Chennai, Dec 9: Imagine your microwave oven reading the instructions on a packet of frozen food and cooking accordingly.
Imagine sitting in your office and being able to track who is buying your product from the store and the speed of its sale.
Call it the stuff science is made of. But RFID or Radio Frequency Identification Technology is fast turning this dream into reality.
RFID uses radio waves to automatically identify people or objects. The RFID tag is made of a microchip with an unique serial number on it.
Antennae allow the chip to transmit this information to a reader which in turn converts the radio waves from the tag into digital information passing it on to a computer which can use it.
''From the industrial application point of view, the government, Defence, transportation and sections of manufacturing industry, are evincing interest to go in for RFID technology,'' Gemini TRAZE RFID CEO Pradhyumma T Venkat told the sources.
''Gemini Traze is the first company in the country to manufacture and market RFID-based readers, tags, antennae and packaged products in the RIFD industry,'' he claimed.
According to an estimate, the global RFID industry is expected to touch 3.5 billon US Dollar in 2007 and 11.5 billion USD by 2010.
''India offers a huge market for RFID solutions. Already, interest in this business transformational technology is up with Indian IT, ITeS, pharmaceutical, Defence and export sectors being the early birds in recognising its potential.
Given the country's growing significance in the global economy and the fact India is very much a part of the supply chain for multinational corporations, the adoption of RFID-EPC is vital for Indian companies,'' he said. ''What RFID brings is visibility, its, which is the key driving force for any organisation irrespective of size. The time is ripe for any Indian company with revenues above Rs 100 crore to adopt this technology.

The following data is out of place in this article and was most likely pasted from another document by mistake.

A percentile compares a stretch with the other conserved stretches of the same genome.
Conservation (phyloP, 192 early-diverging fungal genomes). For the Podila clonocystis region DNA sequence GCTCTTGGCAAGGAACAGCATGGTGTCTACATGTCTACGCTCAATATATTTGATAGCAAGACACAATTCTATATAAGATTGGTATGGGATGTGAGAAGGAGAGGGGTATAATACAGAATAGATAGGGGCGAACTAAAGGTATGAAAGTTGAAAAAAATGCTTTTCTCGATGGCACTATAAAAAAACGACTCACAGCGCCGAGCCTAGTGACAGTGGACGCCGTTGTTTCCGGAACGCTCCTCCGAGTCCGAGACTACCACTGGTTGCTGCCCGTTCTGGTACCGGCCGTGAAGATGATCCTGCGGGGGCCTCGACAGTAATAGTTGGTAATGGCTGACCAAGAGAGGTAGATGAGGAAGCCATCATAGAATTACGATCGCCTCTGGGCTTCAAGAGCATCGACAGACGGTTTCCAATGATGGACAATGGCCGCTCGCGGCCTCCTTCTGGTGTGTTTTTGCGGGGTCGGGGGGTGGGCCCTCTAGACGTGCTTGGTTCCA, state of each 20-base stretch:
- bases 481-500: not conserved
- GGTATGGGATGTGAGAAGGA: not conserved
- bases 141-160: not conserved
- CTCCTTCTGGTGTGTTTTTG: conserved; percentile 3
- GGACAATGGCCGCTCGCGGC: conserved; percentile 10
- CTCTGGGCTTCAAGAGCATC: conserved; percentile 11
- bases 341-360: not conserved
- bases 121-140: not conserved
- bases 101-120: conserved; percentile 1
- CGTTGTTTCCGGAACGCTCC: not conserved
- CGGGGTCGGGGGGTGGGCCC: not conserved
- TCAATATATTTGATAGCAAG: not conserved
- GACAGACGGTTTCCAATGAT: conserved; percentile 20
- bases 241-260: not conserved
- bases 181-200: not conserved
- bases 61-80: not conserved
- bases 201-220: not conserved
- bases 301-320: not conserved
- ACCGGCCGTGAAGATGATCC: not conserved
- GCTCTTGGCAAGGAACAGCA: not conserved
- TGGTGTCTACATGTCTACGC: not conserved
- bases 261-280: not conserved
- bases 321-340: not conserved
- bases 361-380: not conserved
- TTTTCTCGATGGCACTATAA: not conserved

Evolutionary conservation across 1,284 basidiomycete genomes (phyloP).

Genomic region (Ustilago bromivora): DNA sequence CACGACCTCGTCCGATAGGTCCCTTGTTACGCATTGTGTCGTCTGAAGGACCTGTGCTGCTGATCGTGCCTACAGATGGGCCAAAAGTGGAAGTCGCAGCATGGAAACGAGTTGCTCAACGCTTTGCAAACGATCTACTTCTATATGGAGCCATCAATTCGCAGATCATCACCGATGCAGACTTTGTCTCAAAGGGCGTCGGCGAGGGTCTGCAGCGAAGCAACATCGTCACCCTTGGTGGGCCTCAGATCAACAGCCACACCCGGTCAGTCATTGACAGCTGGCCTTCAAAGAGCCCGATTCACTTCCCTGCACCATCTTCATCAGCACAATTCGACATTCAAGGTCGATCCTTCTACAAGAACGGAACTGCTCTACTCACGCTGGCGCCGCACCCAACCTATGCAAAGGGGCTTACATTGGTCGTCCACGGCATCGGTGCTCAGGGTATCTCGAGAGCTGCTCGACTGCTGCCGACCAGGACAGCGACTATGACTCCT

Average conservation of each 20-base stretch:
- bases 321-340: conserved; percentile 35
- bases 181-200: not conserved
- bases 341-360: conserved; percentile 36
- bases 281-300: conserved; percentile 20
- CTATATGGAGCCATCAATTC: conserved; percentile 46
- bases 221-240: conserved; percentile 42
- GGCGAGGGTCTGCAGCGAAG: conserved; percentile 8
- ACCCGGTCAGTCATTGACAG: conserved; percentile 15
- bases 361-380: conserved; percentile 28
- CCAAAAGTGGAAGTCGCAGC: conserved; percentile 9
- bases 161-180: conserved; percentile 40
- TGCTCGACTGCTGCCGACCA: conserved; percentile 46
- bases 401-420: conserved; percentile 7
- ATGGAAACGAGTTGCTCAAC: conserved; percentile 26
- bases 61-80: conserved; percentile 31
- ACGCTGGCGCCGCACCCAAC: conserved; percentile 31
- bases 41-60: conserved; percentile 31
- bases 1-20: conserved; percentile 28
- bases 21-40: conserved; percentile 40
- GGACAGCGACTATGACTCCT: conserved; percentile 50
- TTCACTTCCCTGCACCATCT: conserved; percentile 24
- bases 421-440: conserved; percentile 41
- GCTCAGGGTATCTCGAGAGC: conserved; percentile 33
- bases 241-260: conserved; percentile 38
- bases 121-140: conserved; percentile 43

''We are negotiating with various government agencies in India to instal RFID technology in their respective organisations,'' he pointed out.
Talking about the use of RFID in various verticals, Mr Venkat said the manufacturing sector has the potential to leap frog to the next level of efficiency in managing their supply chains and start competing more effectively with global players like China.
For instance, the reduction of inventory and inventory management expenditure through RFID can save companies lakhs of rupees.
Since RFID is not a line-of-sight technology (in contrast to bar codes), products can be tracked without a RFID tag being placed in the direction of the reader.
Goods communicate directly with inventory systems thereby reducing the need for labour and possibility of human error.
RFID also has the potential to dramatically reduce theft by alerting people to unusual activity at the shelf level, as well as theft and diversion points in the supply chain.
Moreover, RFID-tagged products can lower the risk of distribution and sale of counterfeit products, which is especially helpful in the pharmaceutical industry.
In the pharmaceutical sector, RFID can improve raw material tracking for manufacturing audit trail right from the factory floor to avoid counterfeiting of drugs and for speeding up clinical trials.
In the transport sector, RFID can be used in fleet management and toll collection on highways.